|Halle Berry (pictured) discovers that Catwoman is no longer the biggest mistake she's ever made.|
Such is the case with Movie 43, an all-star anthology film full of immensely talented people who should all feel thoroughly ashamed of themselves, and who should have "Willingly appeared in Movie 43" underneath their name on every trailer and poster for all their subsequent work from now until the day the sun explodes. Conceived by Peter Farrelly of the Farrelly Brothers (Dumb and Dumber, There's Something About Mary) fame, the film is a series of sketches, each representing part of a pitch being made by a film director (Dennis Quaid) to a studio executive (Greg Kinnear). As the film progresses, Quaid gets more and more desperate, going so far as to point a gun at Kinnear in an attempt to get him to buy the script. Considering how awful the sketches are, it's easy to imagine that Farrelly used very similar tactics to get some of the people involved to take part.
That, or he has some very incriminating evidence secreted in a drawer somewhere. What other explanation is there for why Kate Winslet (yes, Oscar winner and arguably best actress of her generation Kate Winslet) would agree to appear in a sketch where she plays a woman who goes on a date with a man (Hugh Jackman) who has testicles growing out of his neck? That set-up might sound like it has potential for some outrageous gross-out humour, but in reality it's just weird and off-putting. The testicles just sort of hang there and the film does nothing with them.
That pretty much sums up the experience of watching the film. Farrelly and his co-directors, a group which includes the likes of Griffin Dunne, Elizabeth Banks and James Gunn, present ideas which seem like they could be put to some good use in the right hands, then squander the considerable talent on display with lame, scattershot (and scatological) gags that go nowhere. They either use up all their comedic potential within the first thirty seconds before continuing for five joyless minutes, such as a recurring sketch about an iPod designed to look like a naked woman, or they escalate the joke so quickly that the sketch loses all momentum, such as one in which Stephen Merchant and Halle Berry play a couple who go on a blind date and engage in an increasingly bizarre game of truth or dare. That one pretty much starts with Berry using one of her naked breasts to mix a bowl of guacamole, which is such an outlandish point to reach that the sketch has pretty much nowhere to go, yet soldiers on beyond all reason.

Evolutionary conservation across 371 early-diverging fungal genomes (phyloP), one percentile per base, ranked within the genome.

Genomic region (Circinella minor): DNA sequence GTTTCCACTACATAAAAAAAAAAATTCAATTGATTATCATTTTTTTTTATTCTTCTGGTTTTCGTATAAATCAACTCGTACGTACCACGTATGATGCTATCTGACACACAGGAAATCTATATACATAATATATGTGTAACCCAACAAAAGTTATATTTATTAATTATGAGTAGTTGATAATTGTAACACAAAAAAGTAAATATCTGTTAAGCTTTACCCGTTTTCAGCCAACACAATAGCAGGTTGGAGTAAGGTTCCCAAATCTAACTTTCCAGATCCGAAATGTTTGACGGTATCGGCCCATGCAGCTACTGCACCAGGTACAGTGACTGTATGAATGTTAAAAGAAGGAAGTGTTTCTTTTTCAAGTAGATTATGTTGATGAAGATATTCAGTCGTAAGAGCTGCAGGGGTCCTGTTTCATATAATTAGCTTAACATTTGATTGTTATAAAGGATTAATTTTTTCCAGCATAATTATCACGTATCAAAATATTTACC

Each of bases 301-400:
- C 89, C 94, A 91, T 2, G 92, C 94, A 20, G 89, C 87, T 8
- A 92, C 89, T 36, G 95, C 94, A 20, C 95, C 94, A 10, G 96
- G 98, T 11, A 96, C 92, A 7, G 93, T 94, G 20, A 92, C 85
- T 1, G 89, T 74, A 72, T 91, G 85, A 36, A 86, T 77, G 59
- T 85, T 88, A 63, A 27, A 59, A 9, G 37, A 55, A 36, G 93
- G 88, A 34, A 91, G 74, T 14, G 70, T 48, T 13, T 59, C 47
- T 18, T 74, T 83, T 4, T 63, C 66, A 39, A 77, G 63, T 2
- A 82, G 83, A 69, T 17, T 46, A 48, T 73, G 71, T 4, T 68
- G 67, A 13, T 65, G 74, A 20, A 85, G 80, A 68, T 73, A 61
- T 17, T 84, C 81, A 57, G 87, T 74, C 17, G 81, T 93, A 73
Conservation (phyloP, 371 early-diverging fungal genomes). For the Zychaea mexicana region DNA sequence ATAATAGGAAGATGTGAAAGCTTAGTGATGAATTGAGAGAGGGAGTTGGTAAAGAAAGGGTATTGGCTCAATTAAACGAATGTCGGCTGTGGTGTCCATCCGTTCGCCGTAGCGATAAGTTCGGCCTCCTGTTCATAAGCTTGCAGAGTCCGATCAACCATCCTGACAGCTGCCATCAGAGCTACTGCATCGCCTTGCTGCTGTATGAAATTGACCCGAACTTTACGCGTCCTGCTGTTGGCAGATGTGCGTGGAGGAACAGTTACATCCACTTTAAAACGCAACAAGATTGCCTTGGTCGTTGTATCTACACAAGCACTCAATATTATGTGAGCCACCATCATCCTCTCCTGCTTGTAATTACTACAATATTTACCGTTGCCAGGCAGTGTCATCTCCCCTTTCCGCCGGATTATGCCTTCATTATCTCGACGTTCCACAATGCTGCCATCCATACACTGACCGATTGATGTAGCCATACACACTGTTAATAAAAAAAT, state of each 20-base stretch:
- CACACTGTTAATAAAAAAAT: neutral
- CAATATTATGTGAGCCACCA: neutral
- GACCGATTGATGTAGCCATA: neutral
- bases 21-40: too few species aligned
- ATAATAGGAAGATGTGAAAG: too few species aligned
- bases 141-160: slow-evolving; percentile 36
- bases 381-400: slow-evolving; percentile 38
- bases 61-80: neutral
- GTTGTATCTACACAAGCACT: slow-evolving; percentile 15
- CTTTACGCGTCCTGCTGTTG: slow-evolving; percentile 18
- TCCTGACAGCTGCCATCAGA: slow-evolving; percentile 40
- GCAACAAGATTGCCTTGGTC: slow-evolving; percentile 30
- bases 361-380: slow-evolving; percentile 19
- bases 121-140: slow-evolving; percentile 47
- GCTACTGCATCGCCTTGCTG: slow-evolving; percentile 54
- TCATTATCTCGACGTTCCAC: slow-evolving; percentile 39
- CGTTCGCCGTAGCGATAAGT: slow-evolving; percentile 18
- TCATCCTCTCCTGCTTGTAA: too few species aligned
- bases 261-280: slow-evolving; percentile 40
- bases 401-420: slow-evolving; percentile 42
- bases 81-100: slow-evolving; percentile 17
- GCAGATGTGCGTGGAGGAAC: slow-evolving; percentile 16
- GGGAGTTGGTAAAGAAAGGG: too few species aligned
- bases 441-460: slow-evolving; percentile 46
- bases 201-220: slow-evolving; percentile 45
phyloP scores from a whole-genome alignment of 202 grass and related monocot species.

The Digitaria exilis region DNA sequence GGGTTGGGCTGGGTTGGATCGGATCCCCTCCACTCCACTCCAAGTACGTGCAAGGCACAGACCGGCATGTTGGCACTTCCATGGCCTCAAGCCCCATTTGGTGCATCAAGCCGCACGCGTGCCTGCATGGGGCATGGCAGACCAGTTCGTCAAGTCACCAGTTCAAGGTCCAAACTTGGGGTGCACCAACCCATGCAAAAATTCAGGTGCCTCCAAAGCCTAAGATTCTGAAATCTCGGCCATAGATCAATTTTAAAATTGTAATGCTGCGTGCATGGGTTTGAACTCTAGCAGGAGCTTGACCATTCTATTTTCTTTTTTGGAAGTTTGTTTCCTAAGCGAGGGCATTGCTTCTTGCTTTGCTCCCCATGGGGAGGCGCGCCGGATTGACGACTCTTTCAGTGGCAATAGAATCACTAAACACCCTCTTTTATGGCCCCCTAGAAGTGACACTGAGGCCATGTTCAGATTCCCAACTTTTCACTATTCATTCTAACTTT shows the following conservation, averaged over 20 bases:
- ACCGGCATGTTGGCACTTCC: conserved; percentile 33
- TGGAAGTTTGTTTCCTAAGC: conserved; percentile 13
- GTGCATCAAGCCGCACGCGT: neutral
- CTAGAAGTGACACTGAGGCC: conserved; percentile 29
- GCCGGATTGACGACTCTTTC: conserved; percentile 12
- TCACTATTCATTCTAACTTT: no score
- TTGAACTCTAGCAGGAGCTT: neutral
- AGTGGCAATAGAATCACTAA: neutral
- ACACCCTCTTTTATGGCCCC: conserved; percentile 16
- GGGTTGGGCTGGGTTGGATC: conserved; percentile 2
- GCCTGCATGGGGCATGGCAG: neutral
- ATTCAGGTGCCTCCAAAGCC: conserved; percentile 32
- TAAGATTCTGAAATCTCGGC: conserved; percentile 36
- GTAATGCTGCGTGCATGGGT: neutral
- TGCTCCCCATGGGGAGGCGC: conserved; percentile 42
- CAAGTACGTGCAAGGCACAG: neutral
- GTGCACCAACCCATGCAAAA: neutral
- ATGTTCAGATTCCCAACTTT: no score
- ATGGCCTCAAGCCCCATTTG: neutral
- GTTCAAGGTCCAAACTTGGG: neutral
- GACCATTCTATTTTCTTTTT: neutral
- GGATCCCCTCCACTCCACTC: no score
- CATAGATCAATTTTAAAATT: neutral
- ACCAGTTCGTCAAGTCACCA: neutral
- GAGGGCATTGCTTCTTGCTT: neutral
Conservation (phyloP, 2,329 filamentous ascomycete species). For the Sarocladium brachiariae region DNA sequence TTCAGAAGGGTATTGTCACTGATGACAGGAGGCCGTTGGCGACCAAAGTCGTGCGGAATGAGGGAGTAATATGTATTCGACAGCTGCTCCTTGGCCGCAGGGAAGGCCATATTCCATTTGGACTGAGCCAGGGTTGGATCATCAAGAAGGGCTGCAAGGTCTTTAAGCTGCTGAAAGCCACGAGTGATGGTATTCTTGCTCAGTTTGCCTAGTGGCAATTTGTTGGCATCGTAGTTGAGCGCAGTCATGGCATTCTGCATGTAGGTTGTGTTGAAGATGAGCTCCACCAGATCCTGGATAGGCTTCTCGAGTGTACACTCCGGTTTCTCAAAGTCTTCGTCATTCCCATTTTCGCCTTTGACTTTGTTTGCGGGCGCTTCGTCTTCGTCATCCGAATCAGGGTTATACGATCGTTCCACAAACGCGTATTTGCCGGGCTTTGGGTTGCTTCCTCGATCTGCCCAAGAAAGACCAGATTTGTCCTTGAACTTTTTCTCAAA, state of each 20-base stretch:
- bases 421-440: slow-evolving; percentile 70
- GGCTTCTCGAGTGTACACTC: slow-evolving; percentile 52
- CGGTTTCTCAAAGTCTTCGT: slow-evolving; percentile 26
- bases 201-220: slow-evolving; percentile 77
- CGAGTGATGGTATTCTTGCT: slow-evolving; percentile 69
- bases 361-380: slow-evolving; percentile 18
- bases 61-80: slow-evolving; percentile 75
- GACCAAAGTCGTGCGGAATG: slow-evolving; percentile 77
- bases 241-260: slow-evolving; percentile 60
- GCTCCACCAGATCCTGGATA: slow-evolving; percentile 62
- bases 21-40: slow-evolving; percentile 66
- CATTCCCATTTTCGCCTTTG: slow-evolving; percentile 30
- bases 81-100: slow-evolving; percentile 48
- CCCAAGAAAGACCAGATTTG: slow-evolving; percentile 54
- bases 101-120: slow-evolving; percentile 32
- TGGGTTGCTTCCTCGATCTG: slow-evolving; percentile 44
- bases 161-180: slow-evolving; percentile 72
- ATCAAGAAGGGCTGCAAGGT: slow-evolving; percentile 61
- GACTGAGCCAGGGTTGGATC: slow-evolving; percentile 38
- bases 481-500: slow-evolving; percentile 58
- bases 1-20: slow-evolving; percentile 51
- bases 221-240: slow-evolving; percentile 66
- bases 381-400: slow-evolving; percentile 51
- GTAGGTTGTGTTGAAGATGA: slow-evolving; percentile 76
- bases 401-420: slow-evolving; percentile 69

What's most galling about Movie 43 is that it purports to be an outrageous spectacle, but it doesn't even work as an exercise in bad taste. There's nothing particularly outré about its subject matter, certainly nothing that John Waters wasn't doing decades ago or South Park hasn't been doing for years, with most of its jokes being very obvious takes on staid, safe subjects like young men not understanding how menstruation works or taking superheroes and making them say rude words. Its toilet humour is terribly juvenile, both in content and intent, with not even the slightest attempt to make some point beyond its own "ooh, aren't we being naughty!" demeanour. There's no greater point behind, for example, Gerard Butler playing a foul-mouthed Leprechaun or Chris Pratt violently shitting himself after being hit by a car other than the act itself. That pointlessness might be fine if the sketches were funny, but since they aren't then there's no real reason for the film to exist. If you can't use humour to make people laugh, then at the very least it should shock or provoke - Movie 43 fails across the board at any of these things because of how utterly dull and banal its jokes and its targets are.
The closest the film gets to a solid, well-executed sketch is one in which Liev Schreiber and Naomi Watts play a couple who home school their son, even going so far as to bully and abuse him to ensure that he has the full high school experience. Neither actor is particularly adept when it comes to comedy, though Schreiber has a harshness to him that fits the part of a father who ritually humiliates his own son, so the concept never becomes anything more than a decent premise. Still, it's pretty much the only part of the film that doesn't completely blow its load after a couple of seconds (then sit in the mess for far too long) and it goes to a genuinely weird, creepy place that, while not particularly funny, emerges naturally from the situation. It's the one part of the film that could be taken out of context and which would work well enough, or which could be easily salvaged by giving it to people who are funny.
If it wasn't such a wretched waste of time and light, I'd almost recommend Movie 43, but only for the same reasons that people pass on the videotape in The Ring; I've had to watch this, and I can't be only one who has to suffer through it. It's such a horribly dull, unfunny and vapid experience that it's almost fascinating as an example of how to most effectively waste a huge store of talent - other actors featured in the film include Emma Stone, Kieran Culkin, J.B. Smoove, Jack McBrayer, John Hodgman, Justin Long, Kristen Bell, Bobby Cannavale, and a bunch of other people who really should know better - in the shortest amount of time. And it is short: a full 15 of the 94 minute running time is taken up by the credits, which leaves you with 80 of the most laughfree minutes you are likely to see in a film this year, even though they feel like 800.